The Friday the 13th sequels reused a lot of your music as well as you composing new material. Did the studio come and ask you for, say, ‘ten minutes of new music for the next one’?
HM: No. The studio never made any particular demands about the music – they were just pleased with the way things were going. Some of the films had to use more old material because my schedule didn’t give me time to write any new music. And of course sometimes the editing got so crazy because of censorship from the MPAA that even though I had written music specifically to fit a scene, sometimes it might have been cut so much that the music editor had to patch it up with cues from an earlier film! I didn’t specifically write music for Friday the 13th Part VII or VIII but I think some of my music got reused in there anyway.
HM: At the moment I am working on a fun little family film about Halloween, then straight after that I will be writing the music to a really cool film that I’m very excited about called Sparks. Sparks is a mix of superhero, film noir, action picture and love story and the score is going to be great to do. After that I am booked up to do a psychological thriller called Dark Desire. Somewhere in there I will be creating the music for the video version of Crystal Lake Memories as well, so it’s going to be a busy summer!
What achievement are you most proud of?
HM: I always wanted to be a film composer. It was always my dream and my goal and I feel very proud indeed to have been able to live that dream and write music of which I can feel proud.
Whom do you admire musically?
HM: There are too many for me to say here – if I were to start there would not be enough room on the internet for me to finish!
Talk us through your musical training and background.
HM: As a young Italian boy, I was given accordion lessons. By the time I was about to enter high school, I was pretty good with harmony and jazz, and so my teacher started me on the saxophone and the clarinet. While I was in High school, I played in a band that got exposure at many of the local dances, and was even used in recording sessions at that time. I played jazz and rock and pop music. When I graduated, I went to DePaul University to study music. I wanted to be a composer. I got a Bachelor of Music degree in Education. It was at university that I really discovered music and all its potential. I got rather good at conducting. Then I went and got a Masters in Music Theory from Western Illinois University. After that I taught music at Western, and in Chicago. I had pretty much given up on the composition and was going to become a college professor. I went to Columbia University in New York to pursue my doctorate with a major in conducting and musical theory. There I met a fellow doctoral student William Ramal who was very active in the recording business in New York. He mentored me and helped me to chase my dream. Arlon Ober, a fellow composer of film music gave me my first break. After a short time I was a working in movies myself.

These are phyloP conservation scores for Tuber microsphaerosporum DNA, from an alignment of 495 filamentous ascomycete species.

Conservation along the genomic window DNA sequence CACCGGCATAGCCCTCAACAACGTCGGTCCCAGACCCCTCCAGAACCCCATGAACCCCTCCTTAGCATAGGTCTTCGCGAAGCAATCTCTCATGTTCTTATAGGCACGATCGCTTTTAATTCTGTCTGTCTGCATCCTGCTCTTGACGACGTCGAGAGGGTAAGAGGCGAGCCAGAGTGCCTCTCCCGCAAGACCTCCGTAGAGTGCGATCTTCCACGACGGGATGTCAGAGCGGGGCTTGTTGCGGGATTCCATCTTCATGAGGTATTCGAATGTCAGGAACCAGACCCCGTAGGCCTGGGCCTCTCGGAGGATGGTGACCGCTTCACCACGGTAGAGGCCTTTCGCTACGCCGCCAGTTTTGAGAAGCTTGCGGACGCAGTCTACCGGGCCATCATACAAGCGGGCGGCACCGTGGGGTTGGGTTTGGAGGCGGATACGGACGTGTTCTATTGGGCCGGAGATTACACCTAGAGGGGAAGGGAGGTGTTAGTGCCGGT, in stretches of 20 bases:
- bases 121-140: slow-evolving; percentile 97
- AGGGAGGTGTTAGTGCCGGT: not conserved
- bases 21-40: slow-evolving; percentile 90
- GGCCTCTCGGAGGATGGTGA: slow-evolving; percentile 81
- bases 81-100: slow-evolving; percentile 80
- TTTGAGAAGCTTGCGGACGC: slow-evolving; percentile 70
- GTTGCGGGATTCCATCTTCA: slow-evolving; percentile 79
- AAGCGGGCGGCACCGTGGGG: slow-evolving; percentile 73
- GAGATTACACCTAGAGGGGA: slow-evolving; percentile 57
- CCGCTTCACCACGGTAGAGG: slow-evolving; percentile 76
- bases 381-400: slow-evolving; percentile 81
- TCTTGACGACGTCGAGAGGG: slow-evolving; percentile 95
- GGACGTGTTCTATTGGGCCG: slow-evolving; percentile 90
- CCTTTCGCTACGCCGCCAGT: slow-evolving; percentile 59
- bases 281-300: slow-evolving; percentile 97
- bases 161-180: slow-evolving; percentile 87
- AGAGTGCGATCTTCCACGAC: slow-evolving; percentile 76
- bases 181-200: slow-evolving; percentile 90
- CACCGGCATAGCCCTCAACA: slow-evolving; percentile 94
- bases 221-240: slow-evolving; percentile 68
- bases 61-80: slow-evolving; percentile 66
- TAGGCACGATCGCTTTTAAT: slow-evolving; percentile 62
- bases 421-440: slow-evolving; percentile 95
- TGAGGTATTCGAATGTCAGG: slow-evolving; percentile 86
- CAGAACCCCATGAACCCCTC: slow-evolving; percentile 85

HM: I have to commend you on that question… it is an important one. I try to determine the ideas that are in the story, and what the director is trying to achieve. I look for visual themes that are important aspects of the film. I look for relationships of material, and their development in the plot of the story. I look at the character arcs. I look for those places where the score can work in a musical way to express and denote a direction desired by the director. Sometimes the music needs to be manipulative in the right way, other times it can be used to fool the audience.
The materials I use are often less obvious at the start. I often look for a few ‘sonorities’ that to me evoke the feeling of the film. I try to create melodic motifs for certain characters, or sometimes use a simple orchestral color that might signify a person, or in some cases a thing or element of the story that I wish to convey in an aural way.
I tend to think of the score as one giant piece, and the scenes as small pieces that are complete, but fit together to be parts of a whole. For example, I may write four or five cues that are strewn about the film in various places, but because of their relationship to the story and structure I will write them at the same time, and vary, or expand, or clarify each as I proceed. Something that might be very important in the first 20 pages of the script, keeps coming back, and each time it has more significance to the whole, and so I try to create that growth and evolution in the score.
Could you recommend a score for our readers?
HM: Probably most of them are score hounds already if they are reading this interview!
I would say this – if you are a huge fan of film scores, which I am assuming you are I would suggest go to the masters of 20th century music. Start with Wagner, and even Chopin, and work your way into the century, through Debussy, Ravel, Stravinsky, Schoenberg, Berg, Webern, Hindemith, Bartok, Copland, Penderecki, Adams, and a host of others. You will find so many things you will love. Then research from there and follow your ears and your heart.
I hope that helps.
JOHN LLEWELLYN PROBERT
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